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Limb Salvage for Neoplasms of the Shoulder Girdle. Intermediate Reconstructive and Functional Results*
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Investigation performed at the Department of Orthopedic Surgery, Mayo Clinic Jacksonville, Jacksonville, and the Department of Orthopedics, Mayo Clinic and Mayo Foundation, Rochester
J Bone Joint Surg Am, 1996 Dec 01;78(12):1872-88
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The intermediate functional results were assessed for fifty-seven patients who had had a limb-salvage procedure for treatment of a tumor of the shoulder girdle region at our institution from 1980 through 1990. Fifty-three patients had a malignant bone tumor (a sarcoma) and four had an extensive giant-cell tumor. The resections were classified according to the system of the Musculoskeletal Tumor Society. A variety of reconstructive procedures were performed after resection of the tumor, with the choice of procedure depending on the type of resection and the needs of the patient. The functional results were described and graded quantitatively according to the functional rating system of the Musculoskeletal Tumor Society.The average duration of follow-up was 5.3 years (median, 4.6 years) for the forty-seven patients who were still alive at the time of the latest follow-up examination. Eight patients died of disease and two others died of unrelated malignant tumors an average of 1.8 years postoperatively. The resection of the tumor was classified as wide in forty of the fifty-three patients who had a sarcoma and as marginal in thirteen; four patients had local recurrence (two, after a wide resection, and two, after a marginal resection). One of the four patients who had a giant-cell tumor had local recurrence.The functional results were related to the type of resection and the method of skeletal reconstruction. After resection of the entire scapula and the proximal aspect of the humerus, reconstruction with a spacer frequently resulted in asymptomatic superior subluxation of the implant and poor function of the shoulder. After extra-articular resection of the glenoid cavity and the proximal aspect of the humerus with loss of the abductor mechanism, osseous arthrodesis resulted in good function that was superior to that found after reconstruction with a spacer or a proximal humeral replacement prosthesis. Our preferred method to achieve fusion was insertion of an intercalary allograft and a vascularized fibular graft. However, the allograft fractured in three of four patients in whom primary fusion had been obtained with this technique. An osteoarticular allograft inserted after intra-articular resection of the proximal aspect of the humerus and preservation of the abductor mechanism provided good function that was superior to that found after reconstruction with a proximal humeral replacement prosthesis, which produced symptomatic instability that led to a secondary arthrodesis in some patients. However, subchondral fracture and collapse of the osteoarticular allograft occurred in four of eight patients by the time of the latest follow-up examination.The results of all methods of reconstruction were satisfactory with regard to pain, emotional acceptance, and manual dexterity. We believe that the use of a method of reconstruction that is appropriate with regard to the needs of the patient and preoperative counseling regarding the expected functional level and restrictions of activity are critical for a high level of postoperative satisfaction.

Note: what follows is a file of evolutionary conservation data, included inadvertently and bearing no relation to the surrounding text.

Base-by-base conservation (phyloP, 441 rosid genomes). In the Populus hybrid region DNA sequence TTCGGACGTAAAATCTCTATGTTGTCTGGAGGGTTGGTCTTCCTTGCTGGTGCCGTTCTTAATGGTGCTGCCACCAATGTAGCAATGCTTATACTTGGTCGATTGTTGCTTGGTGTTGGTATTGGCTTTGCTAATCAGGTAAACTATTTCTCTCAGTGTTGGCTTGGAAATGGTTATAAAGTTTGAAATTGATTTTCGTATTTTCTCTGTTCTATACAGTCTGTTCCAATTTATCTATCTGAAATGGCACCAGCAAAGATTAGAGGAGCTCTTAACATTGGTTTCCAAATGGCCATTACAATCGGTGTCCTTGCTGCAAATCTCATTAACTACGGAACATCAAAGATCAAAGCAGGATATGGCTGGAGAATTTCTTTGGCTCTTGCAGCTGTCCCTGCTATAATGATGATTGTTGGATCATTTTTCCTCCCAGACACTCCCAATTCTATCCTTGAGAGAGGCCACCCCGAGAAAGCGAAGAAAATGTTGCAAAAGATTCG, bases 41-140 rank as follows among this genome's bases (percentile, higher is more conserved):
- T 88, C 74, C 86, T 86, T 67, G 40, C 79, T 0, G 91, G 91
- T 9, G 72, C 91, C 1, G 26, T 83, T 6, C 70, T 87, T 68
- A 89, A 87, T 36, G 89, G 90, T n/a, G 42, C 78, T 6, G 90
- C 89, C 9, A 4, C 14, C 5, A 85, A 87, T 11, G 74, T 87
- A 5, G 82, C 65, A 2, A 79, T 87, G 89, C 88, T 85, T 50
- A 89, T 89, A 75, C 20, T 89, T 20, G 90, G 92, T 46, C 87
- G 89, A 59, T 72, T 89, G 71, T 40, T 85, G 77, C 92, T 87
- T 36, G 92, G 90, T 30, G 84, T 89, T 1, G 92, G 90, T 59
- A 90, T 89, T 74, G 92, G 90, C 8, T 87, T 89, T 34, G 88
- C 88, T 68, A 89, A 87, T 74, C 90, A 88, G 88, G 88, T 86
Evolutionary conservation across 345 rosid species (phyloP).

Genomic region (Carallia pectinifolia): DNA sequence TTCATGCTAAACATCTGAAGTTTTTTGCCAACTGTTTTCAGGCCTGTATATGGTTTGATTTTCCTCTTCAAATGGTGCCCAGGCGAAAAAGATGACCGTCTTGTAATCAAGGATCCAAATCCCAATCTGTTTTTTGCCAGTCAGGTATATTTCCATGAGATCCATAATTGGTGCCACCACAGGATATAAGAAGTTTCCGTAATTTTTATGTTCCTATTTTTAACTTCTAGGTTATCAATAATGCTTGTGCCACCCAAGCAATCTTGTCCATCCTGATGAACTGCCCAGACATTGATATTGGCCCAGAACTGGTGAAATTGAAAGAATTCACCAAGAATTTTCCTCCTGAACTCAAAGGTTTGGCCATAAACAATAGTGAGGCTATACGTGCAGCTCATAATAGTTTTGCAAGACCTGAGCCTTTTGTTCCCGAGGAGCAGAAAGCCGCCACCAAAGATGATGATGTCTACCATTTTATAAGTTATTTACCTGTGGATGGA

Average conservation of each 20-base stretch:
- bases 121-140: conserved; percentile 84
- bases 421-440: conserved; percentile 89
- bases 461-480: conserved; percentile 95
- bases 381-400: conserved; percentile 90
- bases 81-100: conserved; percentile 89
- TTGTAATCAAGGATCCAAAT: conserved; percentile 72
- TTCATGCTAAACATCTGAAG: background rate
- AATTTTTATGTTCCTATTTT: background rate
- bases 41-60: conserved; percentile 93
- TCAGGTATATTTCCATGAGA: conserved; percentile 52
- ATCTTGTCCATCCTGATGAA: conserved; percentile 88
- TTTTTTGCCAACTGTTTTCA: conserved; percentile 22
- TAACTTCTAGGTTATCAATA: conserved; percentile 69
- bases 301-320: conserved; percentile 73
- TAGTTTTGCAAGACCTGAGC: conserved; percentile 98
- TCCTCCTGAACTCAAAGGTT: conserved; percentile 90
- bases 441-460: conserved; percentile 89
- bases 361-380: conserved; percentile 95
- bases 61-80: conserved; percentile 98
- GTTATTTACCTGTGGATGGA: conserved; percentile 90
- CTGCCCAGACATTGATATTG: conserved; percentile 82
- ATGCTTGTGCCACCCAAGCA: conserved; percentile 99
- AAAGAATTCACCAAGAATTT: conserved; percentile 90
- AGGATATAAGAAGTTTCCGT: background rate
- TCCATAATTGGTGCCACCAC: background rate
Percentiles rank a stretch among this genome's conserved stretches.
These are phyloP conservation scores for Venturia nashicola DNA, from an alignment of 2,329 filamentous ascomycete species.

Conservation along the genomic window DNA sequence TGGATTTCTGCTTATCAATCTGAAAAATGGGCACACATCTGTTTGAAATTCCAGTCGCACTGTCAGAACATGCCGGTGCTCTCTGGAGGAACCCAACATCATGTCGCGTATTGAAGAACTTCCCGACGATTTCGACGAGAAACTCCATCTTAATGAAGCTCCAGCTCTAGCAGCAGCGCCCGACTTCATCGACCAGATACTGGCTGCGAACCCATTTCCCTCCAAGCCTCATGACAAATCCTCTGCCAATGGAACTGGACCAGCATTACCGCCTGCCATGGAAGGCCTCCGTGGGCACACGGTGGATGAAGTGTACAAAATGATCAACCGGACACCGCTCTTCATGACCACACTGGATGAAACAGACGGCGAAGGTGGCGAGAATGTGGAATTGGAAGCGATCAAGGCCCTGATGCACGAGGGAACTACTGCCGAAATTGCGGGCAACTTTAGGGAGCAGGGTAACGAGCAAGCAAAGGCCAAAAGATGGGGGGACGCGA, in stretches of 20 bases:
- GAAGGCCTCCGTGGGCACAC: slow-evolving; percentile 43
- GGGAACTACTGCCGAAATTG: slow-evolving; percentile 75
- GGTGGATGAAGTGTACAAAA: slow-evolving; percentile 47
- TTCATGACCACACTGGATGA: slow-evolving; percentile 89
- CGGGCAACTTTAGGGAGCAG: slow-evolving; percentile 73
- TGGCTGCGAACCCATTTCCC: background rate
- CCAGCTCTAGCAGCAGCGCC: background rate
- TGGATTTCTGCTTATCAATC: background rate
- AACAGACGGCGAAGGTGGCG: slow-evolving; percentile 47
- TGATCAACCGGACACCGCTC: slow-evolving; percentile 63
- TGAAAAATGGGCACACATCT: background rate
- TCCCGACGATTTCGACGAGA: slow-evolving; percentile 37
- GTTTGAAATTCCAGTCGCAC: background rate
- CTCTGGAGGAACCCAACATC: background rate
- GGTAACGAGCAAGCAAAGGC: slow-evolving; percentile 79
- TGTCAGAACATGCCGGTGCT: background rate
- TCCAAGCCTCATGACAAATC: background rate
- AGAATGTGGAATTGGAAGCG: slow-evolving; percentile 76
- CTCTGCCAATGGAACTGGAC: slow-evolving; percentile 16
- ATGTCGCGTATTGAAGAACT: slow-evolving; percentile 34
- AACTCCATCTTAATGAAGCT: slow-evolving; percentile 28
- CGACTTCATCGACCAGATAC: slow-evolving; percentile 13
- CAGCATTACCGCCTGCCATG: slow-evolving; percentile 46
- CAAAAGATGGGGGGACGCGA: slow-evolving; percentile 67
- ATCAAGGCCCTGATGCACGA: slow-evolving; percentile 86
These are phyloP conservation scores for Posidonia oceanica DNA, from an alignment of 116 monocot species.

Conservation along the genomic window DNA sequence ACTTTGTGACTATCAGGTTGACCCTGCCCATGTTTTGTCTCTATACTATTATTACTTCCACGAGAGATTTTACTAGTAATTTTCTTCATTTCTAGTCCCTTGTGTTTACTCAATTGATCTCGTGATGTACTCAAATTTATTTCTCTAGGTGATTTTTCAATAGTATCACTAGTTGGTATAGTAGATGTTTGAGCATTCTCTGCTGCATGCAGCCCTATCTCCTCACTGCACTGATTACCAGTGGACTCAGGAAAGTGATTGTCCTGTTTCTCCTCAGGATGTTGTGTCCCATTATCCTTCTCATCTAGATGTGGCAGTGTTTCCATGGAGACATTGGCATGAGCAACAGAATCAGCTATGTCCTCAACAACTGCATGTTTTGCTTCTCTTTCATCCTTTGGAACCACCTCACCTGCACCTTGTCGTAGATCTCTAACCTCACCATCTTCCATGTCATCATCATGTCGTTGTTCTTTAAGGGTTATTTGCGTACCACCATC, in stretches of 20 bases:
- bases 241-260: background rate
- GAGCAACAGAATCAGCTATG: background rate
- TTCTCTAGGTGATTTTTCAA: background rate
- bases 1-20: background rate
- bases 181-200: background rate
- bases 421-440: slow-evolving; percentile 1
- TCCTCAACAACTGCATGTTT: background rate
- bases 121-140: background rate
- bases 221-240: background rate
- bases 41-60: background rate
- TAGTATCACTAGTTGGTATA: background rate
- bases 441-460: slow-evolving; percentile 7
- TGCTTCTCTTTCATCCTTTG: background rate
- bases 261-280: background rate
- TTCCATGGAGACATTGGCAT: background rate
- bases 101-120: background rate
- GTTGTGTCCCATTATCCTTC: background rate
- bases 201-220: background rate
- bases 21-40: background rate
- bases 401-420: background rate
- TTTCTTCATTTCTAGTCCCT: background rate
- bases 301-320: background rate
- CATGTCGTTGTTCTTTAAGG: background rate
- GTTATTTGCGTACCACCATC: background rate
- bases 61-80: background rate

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    These activities have been planned and implemented in accordance with the Essential Areas and policies of the Accreditation Council for Continuing Medical Education (ACCME) through the joint sponsorship of the American Academy of Orthopaedic Surgeons and The Journal of Bone and Joint Surgery, Inc. The American Academy of Orthopaedic Surgeons is accredited by the ACCME to provide continuing medical education for physicians.
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